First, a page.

Monday, September 06, 2010

A tale is born

Do you, like me, wonder how writers come up the ideas for their stories that they do? As a writer myself, I am often intrigued with what it was that sparked a particular idea for a story. Sometimes I think the process of coming up with a story idea, the backstory to the story if you like, is as interesting as the story itself. So, in case you find the background to a story as fascinating as I do, I'll share how it happens with my writing.
Often, I'll start with a single image that has popped into my head and see where that takes me. My current project is a good example. It began with the image of sand skittering across the road. From there I began thinking about an outback town and some sort of disruptive event. A carnival coming to town, perhaps. Which led to the image of someone watching said carnival leaving, disappearing into the distance and the sand blowing across the road, obliterating its tracks. And that image led to thinking about the Burke and Wills expedition leaving Menindee and that became the genesis of the story I am writing now.
My short story Truth to tell came about as the result of the image of someone scrunching up a letter and flinging it away. There's no letter in the final version of the story, but that image provided the impetus and storyline for the tale.
Other times, I'll have an idea of what I want to write about but can't find the way in. For ages, I've wanted to write a piece that would convey the utter silence I experienced whilst trekking in the Nepalese Himalaya, but just couldn't find the right words. Then at a travel writing course, we were given an exercise where we could write anything we liked, but could not use the word 'adrift'. That immediately suggested a sea, which conjured up the phrase 'sea of silence'. And that gave me the key to the piece. It needs more work, but now I have an image to work around.
Very occasionally, I'll draw inspiration from other writers and stories. Years ago, I read a short story about all the ghosts who haunted the Tower of London, one of whom was Elizabeth the First. I was really tickled by the idea of Elizabeth I in the modern world and decided that would make a good story one day. Thus was my novel born.

Saturday, September 04, 2010

From Wealdstone to Warrandyte

Following on from my earlier post about emigrating from England to Australia, I thought I'd put up these two photographs of where I came from in England and where I ended up in Australia. The first one is a shot of the bustling shops of High Street in Wealdstone. The second is of South Warrandyte's equivilent. Culture shock, much?

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Friday, August 27, 2010

Tibet: Murder in the snow

Back in early October 2006, Smithy and I had just returned to Kathmandu after travelling in Tibet for a month and were staying at the Kathmandu Guesthouse, when a poster on the noticeboard at the Guesthouse caught my eye. It was announcing the deaths of Tibetan refugees, shot by the Chinese as they escaped over the Nangpa La on the Nepal-Tibet border on 30 September.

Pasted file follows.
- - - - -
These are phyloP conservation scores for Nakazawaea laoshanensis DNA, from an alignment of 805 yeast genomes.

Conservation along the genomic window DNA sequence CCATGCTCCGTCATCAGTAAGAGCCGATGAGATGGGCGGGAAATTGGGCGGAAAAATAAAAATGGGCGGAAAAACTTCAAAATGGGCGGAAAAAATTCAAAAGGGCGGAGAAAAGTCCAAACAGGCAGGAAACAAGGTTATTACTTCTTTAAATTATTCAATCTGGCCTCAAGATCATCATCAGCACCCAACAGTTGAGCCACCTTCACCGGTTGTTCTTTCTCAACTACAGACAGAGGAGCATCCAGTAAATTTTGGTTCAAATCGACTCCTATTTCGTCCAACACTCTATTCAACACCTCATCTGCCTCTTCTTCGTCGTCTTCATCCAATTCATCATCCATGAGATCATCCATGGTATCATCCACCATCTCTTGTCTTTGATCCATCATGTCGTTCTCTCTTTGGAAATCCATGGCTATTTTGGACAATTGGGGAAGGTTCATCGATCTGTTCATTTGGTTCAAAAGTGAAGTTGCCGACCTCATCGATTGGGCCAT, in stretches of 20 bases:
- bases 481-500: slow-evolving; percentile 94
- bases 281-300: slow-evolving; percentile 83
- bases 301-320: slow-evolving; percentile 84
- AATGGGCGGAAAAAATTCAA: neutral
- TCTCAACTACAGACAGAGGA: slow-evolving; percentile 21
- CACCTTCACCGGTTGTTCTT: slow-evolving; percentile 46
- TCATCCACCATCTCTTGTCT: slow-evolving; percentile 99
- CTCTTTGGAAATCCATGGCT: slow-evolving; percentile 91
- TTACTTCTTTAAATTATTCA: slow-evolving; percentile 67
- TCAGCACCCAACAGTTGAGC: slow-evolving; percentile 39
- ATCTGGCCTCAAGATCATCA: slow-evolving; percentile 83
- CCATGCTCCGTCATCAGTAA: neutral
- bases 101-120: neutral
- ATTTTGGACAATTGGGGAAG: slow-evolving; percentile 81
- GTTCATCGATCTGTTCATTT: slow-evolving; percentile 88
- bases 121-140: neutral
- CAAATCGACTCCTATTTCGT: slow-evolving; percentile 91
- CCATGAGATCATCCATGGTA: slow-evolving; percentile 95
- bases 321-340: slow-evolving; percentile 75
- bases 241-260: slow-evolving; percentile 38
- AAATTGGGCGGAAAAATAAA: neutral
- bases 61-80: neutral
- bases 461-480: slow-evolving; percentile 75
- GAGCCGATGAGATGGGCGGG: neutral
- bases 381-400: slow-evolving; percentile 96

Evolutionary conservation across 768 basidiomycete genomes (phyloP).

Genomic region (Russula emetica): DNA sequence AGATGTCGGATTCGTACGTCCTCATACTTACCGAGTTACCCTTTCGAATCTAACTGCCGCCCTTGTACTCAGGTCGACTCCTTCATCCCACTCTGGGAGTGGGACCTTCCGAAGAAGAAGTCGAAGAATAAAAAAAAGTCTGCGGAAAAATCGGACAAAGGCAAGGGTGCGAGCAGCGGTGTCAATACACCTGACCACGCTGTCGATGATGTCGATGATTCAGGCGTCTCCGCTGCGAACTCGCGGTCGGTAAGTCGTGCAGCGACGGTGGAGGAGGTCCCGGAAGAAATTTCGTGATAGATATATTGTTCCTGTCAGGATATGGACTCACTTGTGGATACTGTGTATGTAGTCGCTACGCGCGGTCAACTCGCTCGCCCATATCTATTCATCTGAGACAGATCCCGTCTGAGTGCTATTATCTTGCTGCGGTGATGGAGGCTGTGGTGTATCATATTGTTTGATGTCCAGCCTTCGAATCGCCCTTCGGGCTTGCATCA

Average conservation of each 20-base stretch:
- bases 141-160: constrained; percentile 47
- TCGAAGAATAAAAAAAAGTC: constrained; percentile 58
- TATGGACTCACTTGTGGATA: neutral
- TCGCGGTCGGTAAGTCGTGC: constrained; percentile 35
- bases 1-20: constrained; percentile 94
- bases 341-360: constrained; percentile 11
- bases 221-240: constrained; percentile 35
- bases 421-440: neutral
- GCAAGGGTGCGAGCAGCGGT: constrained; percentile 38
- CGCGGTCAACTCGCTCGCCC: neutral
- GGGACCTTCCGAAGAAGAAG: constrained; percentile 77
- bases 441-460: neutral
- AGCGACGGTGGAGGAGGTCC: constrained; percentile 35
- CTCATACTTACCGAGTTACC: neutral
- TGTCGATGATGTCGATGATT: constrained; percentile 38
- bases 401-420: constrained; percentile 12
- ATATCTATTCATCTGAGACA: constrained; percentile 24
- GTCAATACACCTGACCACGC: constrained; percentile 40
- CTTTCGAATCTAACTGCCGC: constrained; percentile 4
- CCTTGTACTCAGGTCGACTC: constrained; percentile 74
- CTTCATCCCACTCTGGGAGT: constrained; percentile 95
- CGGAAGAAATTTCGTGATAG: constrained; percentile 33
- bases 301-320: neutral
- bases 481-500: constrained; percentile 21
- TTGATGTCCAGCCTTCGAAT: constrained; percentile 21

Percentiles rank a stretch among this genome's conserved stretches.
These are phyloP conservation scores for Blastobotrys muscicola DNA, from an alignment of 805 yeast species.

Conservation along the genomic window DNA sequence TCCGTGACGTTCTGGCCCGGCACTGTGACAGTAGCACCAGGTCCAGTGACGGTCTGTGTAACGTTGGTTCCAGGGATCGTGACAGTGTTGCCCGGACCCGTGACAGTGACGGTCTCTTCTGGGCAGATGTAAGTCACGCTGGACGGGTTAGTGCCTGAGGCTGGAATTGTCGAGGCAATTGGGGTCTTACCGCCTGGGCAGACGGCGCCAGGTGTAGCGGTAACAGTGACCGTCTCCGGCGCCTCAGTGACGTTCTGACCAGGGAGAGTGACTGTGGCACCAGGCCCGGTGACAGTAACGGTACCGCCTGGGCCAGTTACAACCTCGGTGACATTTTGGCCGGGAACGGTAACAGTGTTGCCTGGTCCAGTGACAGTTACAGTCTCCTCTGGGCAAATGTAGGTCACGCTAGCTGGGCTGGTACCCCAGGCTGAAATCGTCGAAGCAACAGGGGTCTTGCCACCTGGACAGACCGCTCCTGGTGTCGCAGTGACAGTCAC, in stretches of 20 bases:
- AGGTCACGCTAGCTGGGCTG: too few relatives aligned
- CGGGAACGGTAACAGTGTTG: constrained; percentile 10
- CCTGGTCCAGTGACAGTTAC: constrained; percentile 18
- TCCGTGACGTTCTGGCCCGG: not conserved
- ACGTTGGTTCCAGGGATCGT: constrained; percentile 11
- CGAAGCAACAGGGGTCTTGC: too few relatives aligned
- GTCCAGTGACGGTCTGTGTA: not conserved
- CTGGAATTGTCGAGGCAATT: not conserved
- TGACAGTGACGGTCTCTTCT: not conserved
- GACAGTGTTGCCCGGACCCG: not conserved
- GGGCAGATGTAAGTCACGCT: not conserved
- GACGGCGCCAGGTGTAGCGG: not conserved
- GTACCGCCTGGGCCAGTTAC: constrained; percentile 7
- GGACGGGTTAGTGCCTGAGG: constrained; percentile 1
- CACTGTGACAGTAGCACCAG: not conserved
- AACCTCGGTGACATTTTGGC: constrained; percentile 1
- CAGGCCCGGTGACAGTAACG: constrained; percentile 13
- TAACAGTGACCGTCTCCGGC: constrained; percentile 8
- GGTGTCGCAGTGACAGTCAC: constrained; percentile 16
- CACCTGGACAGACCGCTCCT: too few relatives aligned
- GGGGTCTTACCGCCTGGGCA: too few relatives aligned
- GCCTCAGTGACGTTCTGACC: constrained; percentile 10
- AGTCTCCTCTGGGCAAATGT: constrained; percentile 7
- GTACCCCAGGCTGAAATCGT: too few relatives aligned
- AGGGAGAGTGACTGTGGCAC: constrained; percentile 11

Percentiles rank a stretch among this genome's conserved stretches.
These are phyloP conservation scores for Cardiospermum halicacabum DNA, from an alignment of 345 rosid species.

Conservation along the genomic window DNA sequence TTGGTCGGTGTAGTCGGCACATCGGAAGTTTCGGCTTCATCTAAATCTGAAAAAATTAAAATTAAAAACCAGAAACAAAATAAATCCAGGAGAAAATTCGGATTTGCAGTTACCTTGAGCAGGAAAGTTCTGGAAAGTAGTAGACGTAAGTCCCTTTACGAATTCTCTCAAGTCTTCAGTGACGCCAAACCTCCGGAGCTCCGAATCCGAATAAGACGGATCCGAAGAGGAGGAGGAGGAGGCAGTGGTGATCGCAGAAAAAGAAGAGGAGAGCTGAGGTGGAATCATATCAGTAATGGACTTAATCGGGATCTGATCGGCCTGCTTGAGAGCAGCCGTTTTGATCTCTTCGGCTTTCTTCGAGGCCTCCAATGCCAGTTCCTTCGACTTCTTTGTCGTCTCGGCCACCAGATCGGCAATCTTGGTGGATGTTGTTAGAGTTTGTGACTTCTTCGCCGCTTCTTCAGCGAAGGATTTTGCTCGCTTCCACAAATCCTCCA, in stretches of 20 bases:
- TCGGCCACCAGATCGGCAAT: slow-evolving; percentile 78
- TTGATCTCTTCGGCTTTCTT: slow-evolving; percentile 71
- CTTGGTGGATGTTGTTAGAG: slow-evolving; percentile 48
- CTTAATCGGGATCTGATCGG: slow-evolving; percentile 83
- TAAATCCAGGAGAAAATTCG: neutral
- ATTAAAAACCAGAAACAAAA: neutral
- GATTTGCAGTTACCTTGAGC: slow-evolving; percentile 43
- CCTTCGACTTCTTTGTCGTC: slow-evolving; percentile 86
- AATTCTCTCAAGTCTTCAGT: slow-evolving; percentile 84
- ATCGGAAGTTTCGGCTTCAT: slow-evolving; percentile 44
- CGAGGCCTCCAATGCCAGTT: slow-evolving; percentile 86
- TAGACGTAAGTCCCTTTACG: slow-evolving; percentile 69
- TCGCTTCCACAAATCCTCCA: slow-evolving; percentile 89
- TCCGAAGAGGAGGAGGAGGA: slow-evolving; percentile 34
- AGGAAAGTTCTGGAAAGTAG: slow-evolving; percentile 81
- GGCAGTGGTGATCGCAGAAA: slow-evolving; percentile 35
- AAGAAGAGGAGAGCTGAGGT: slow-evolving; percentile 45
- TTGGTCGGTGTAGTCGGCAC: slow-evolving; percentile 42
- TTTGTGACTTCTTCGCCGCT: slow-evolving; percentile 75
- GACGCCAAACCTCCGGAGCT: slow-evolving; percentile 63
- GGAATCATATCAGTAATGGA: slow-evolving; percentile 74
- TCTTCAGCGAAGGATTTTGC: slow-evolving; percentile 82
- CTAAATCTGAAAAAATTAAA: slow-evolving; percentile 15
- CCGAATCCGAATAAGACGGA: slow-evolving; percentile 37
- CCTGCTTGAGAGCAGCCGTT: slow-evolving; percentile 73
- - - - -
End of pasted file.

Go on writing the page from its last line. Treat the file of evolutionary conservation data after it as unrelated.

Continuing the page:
This is the documentary of that shooting and of the stories of the hundreds of Tibetans who risk their lives every year to escape the Chinese occupation and oppression in their land.

Visit the official website to learn more about this story or to donate to the fund set up in Kelsang Namtso's name.

Sunday, August 08, 2010

Living in the Land of Oz

My family marked its 40th anniversary of emigrating to Australia on 1 August. I was just a kid when we set sail from England - 10-pound Poms, we were - and it felt as if we were leaving everything and everyone we knew and heading into the great unknown. At the time, it felt like a terrible mistake. I'd never see my grandparents, friends or schoolmates again. It poured with rain for the first month of our arrival. I couldn't understand a word said to me by the kids at school. The trees looked funny, the birds sounded strange and I couldn't get my favourite comic, Whizzer and Chips, at the little shop up the road - the only shop up the road!
Looking back now, I regret nothing about my parents' decision to emigrate. Who knows how my life might have turned out if we had stayed in England. Sure, I wouldn't have been bullied at school for being English, but I doubt I would have gone to university either. Granted, we never lived in a house big enough for me to have a room of my own, but at least my brother no longer had to walk through our bedroom to get to his. My parents would probably never have built and owned their own home, nor would my siblings.
If I grown up in urban outer London instead of South Warrandyte - on the outer fringes of suburban Melbourne - I would probably never have developed my deep love of nature.
Would I have grown up loving England as much as I love Australia if I had stayed? Probably. Do I love England now more than I love Australia? No. I have no desire to go back. I still have a British passport and I still support England in the cricket but it's not home. Australia is and I wouldn't live anywhere else... except perhaps Kathmandu.

Thursday, June 17, 2010

Can't take a (racist) joke?

I've been following with interest the stories in the media about recent racist remarks made by Andrew Johns and Mal Brown. For the most part there has been almost universal condemnation of the comments and the attitudes behind them, particularly for Mal Brown's dismissal of his comments as 'just a joke' - as if that somehow excuses referring to Indigenous footballers as 'cannibals.'

It's good to see so many commenters on the various news sites condemning the remarks. But there were enough other commenters dismissing the outcry as 'nonsense', 'political correctness' and suggesting people needed to 'harden up'. Others bewailed the fact that it only seemed to be racism when whites did it - "I get called white b8#%&d all the time but that's never called racism".